Mr. John Avallone
Stuyvesant High School
212 312 4800 x-8090 (discouraged)
E-mail : JAvallo@schools.nyc.gov
Please e-mail if at all possible! As of 5/2012: I can no longer guarantee prompt response to email thanks to DOE insistence that I use their address and their continued insistence upon locking me out of access to same.
Before becoming a teacher in 2002, Mr. Avallone worked as an Engineering
Physicist, designing products ranging from medical autotransfusion and blood
purification systems to a cordless nail gun.
He hopes to incorporate his Engineering experience and his appreciation of
Physics as both a practical and theoretical instrument to lead his
students to excel.
MUST READING FOR ALL STUY JUNIORS and
I LOVE this article. It espouses the attitude toward learning and
accomplishment that I hope my students can apply to their lives.
Stressed for Success?
By DAVID BROOKS
Published: New York Times : March 30, 2004
Many of you high school seniors are in a panic at this time of year,
coping with your college acceptance or rejection letters. Since the
admissions process has gone totally insane, it's worth reminding
yourself that this is not a particularly important moment in your life.
You are being judged according to criteria that you would never use to
judge another person and which will never again be applied to you once
you leave higher ed.
For example, colleges are taking a hard look at your SAT scores. But if at
any moment in your later life you so much as mention your SAT scores
in conversation, you will be considered a total jerk. If at age 40 you are
still proud of your scores, you may want to contemplate a major life
More than anything else, colleges are taking a hard look at your grades.
To achieve that marvelous G.P.A., you will have had to demonstrate
excellence across a broad range of subjects: math, science, English,
This will never be necessary again. Once you reach adulthood, the key
to success will not be demonstrating teacher-pleasing competence
across fields; it will be finding a few things you love, and then
committing yourself passionately to them.
The traits you used getting good grades might actually hold you back. To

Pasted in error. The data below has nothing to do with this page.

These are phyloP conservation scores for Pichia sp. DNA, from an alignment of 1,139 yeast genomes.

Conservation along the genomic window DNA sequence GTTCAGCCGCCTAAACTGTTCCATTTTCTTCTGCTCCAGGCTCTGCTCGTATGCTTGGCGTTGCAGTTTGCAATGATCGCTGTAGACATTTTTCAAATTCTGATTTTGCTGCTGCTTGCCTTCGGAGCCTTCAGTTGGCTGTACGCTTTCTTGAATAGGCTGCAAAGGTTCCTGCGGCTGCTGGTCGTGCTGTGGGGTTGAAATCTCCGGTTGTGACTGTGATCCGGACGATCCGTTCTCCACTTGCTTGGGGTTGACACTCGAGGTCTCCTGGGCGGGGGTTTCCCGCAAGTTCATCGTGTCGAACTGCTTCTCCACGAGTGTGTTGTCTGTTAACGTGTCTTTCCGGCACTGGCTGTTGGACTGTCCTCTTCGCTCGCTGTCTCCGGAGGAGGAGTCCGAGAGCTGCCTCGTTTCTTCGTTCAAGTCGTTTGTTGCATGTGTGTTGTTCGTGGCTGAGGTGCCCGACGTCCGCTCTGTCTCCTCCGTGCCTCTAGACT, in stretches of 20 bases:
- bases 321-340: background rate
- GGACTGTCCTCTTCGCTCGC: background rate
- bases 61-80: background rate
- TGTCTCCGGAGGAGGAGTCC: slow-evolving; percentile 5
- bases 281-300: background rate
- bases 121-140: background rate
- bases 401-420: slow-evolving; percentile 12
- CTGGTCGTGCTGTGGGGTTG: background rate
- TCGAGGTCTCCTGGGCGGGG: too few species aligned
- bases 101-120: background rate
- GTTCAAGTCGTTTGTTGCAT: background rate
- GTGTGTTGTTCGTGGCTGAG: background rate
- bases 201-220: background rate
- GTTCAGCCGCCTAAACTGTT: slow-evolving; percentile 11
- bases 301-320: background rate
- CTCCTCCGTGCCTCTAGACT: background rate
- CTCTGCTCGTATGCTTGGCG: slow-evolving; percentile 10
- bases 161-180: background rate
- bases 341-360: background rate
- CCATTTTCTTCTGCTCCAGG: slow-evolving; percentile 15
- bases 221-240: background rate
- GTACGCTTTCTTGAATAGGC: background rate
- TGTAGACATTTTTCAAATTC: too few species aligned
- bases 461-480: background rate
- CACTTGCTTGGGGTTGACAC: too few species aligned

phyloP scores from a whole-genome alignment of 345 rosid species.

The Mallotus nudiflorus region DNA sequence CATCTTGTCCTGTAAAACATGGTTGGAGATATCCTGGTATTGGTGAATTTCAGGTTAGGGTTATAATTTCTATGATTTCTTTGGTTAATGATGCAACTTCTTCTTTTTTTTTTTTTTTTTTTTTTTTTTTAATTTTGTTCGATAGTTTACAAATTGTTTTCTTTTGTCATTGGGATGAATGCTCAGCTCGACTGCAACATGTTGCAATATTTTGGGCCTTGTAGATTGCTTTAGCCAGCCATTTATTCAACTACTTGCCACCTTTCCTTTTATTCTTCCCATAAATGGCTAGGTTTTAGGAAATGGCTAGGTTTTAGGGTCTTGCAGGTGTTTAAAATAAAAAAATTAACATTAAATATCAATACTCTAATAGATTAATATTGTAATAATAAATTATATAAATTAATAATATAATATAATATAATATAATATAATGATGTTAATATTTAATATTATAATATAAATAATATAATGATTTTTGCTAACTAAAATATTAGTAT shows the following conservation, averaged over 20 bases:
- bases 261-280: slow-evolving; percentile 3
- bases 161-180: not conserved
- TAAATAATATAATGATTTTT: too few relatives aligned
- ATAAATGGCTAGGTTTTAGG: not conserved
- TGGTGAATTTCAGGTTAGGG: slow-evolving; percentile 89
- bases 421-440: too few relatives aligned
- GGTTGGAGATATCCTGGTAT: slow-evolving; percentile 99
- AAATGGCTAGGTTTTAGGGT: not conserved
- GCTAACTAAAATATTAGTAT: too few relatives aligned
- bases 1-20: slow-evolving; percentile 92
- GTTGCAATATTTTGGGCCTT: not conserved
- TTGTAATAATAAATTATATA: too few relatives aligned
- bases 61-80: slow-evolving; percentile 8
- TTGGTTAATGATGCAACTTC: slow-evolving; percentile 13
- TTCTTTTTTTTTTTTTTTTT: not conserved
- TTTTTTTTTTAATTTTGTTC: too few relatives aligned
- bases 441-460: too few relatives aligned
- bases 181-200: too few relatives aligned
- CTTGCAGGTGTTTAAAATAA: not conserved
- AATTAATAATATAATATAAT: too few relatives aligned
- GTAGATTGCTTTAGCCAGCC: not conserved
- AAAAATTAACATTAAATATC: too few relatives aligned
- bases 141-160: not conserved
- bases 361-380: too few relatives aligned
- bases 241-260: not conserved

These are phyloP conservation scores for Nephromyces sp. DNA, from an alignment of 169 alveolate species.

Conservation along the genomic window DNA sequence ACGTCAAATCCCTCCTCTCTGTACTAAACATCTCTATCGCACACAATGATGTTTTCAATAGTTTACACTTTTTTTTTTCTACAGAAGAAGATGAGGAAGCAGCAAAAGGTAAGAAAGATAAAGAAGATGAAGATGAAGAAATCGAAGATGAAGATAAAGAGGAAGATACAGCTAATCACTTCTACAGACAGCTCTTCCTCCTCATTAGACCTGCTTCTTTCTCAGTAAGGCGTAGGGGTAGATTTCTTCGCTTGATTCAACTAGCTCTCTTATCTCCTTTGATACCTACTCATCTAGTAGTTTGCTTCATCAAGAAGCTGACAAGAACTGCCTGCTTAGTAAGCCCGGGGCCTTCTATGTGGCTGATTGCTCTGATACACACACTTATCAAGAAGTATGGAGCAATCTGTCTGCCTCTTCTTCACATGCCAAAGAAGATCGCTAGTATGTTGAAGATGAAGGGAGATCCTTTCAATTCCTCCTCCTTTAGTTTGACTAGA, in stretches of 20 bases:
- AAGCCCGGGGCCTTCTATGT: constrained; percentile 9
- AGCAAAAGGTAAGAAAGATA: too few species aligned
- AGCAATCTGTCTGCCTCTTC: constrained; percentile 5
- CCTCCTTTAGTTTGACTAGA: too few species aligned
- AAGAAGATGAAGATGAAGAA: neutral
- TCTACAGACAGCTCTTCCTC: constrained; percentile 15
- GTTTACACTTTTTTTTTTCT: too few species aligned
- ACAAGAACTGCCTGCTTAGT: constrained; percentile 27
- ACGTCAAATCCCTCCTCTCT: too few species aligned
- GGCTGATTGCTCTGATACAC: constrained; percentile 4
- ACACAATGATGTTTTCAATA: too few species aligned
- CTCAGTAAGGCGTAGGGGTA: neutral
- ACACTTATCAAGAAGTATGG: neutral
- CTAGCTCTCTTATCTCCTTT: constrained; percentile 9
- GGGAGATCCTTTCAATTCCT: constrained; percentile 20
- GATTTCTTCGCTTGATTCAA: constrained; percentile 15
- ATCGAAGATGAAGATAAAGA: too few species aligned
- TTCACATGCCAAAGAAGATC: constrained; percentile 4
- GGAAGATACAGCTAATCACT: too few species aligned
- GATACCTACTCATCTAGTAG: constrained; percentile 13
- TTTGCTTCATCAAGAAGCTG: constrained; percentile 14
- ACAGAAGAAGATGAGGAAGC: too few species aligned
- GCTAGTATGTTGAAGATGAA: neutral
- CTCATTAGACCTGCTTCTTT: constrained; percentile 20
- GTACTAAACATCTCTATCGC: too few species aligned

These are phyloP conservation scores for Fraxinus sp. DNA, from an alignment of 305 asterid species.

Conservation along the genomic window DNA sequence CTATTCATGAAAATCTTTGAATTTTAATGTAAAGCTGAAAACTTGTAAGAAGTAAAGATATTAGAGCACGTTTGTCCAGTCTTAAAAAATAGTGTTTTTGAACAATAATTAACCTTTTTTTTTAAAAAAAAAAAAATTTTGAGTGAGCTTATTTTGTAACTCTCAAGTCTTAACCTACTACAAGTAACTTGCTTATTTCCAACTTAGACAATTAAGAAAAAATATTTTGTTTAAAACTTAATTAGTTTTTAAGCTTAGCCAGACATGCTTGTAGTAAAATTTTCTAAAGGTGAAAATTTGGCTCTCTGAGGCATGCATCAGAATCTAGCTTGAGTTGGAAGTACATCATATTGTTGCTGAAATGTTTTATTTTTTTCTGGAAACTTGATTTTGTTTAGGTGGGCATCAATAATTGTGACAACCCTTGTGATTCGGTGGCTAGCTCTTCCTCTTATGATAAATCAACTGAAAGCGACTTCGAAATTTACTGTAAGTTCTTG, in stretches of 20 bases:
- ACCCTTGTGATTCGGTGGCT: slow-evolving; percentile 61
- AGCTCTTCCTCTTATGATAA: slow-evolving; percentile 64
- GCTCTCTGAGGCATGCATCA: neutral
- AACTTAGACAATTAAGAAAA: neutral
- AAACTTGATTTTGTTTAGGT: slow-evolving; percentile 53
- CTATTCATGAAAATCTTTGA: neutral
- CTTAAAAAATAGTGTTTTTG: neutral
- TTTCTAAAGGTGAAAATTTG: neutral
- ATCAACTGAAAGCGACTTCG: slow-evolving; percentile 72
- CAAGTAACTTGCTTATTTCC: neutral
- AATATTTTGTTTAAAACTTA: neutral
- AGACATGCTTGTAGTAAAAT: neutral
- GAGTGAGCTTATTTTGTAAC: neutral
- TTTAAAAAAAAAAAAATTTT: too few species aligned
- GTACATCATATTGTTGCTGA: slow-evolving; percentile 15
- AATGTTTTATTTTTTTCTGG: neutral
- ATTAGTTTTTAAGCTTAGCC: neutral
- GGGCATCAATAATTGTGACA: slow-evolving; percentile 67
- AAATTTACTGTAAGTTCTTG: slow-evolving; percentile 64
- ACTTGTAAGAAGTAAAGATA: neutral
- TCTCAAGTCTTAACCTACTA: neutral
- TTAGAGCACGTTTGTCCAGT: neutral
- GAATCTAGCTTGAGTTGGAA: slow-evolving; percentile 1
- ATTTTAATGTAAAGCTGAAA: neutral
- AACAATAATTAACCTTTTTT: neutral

get those high marks, while doing all the extracurricular activities
colleges are also looking for, you were encouraged to develop a
prudential attitude toward learning. You had to calculate which reading
was essential and which was not. You could not allow yourself to be
obsessed by one subject because if you did, your marks in the other
subjects would suffer. You could not take outrageous risks because you
You learned to study subjects that are intrinsically boring to you; slowly,
you may have stopped thinking about which subjects are boring and
which exciting. You just knew that each class was a hoop you must
jump through on your way to a first-class university. You learned to thrive
in adult-supervised settings.
If you have done all these things and you are still an interesting person,
congratulations, because the system has been trying to whittle you
down into a bland, complaisant achievement machine.
But in adulthood, you'll find that a talent for regurgitating what superiors
want to hear will take you only halfway up the ladder, and then you'll stop
there. The people who succeed most spectacularly, on the other hand,
often had low grades. They are not prudential. They venture out and
thrive where there is no supervision, where there are no preset
Those admissions officers may know what office you held in school
government, but they can make only the vaguest surmises about what
matters, even to your worldly success: your perseverance, imagination
and trustworthiness. Odds are you don't even know these things about
yourself yet, and you are around you a lot more.
Even if the admissions criteria are dubious, isn't it still really important
get into a top school? I wonder. I spend a lot of time meeting with
students on college campuses. If you put me in a room with 15 students
from any of the top 100 schools in this country and asked me at the end
of an hour whether these were Harvard kids or Penn State kids, I would
not be able to tell you.
There are a lot of smart, lively young people in this country, and you will
find them at whatever school you go to. The students at the really elite
schools may have more social confidence, but students at less
prestigious schools may learn not to let their lives be guided by other
people's status rules — a lesson that is worth the tuition all by itself.
As for the quality of education, that's a matter of your actually wanting to
learn and being fortunate enough to meet a professor who electrifies
your interest in a subject. That can happen at any school because good
teachers are spread around, too.
So remember, the letters you get over the next few weeks don't
determine anything. Picking a college is like picking a spouse. You don't
pick the "top ranked" one, because that has no meaning. You pick the
one with the personality and character that complements your own.
Enhancement of the brilliant minds of these students to appreciate not
only the knowledge of Physics itself but the power of problem solving
and rational thought that comes with that knowledge.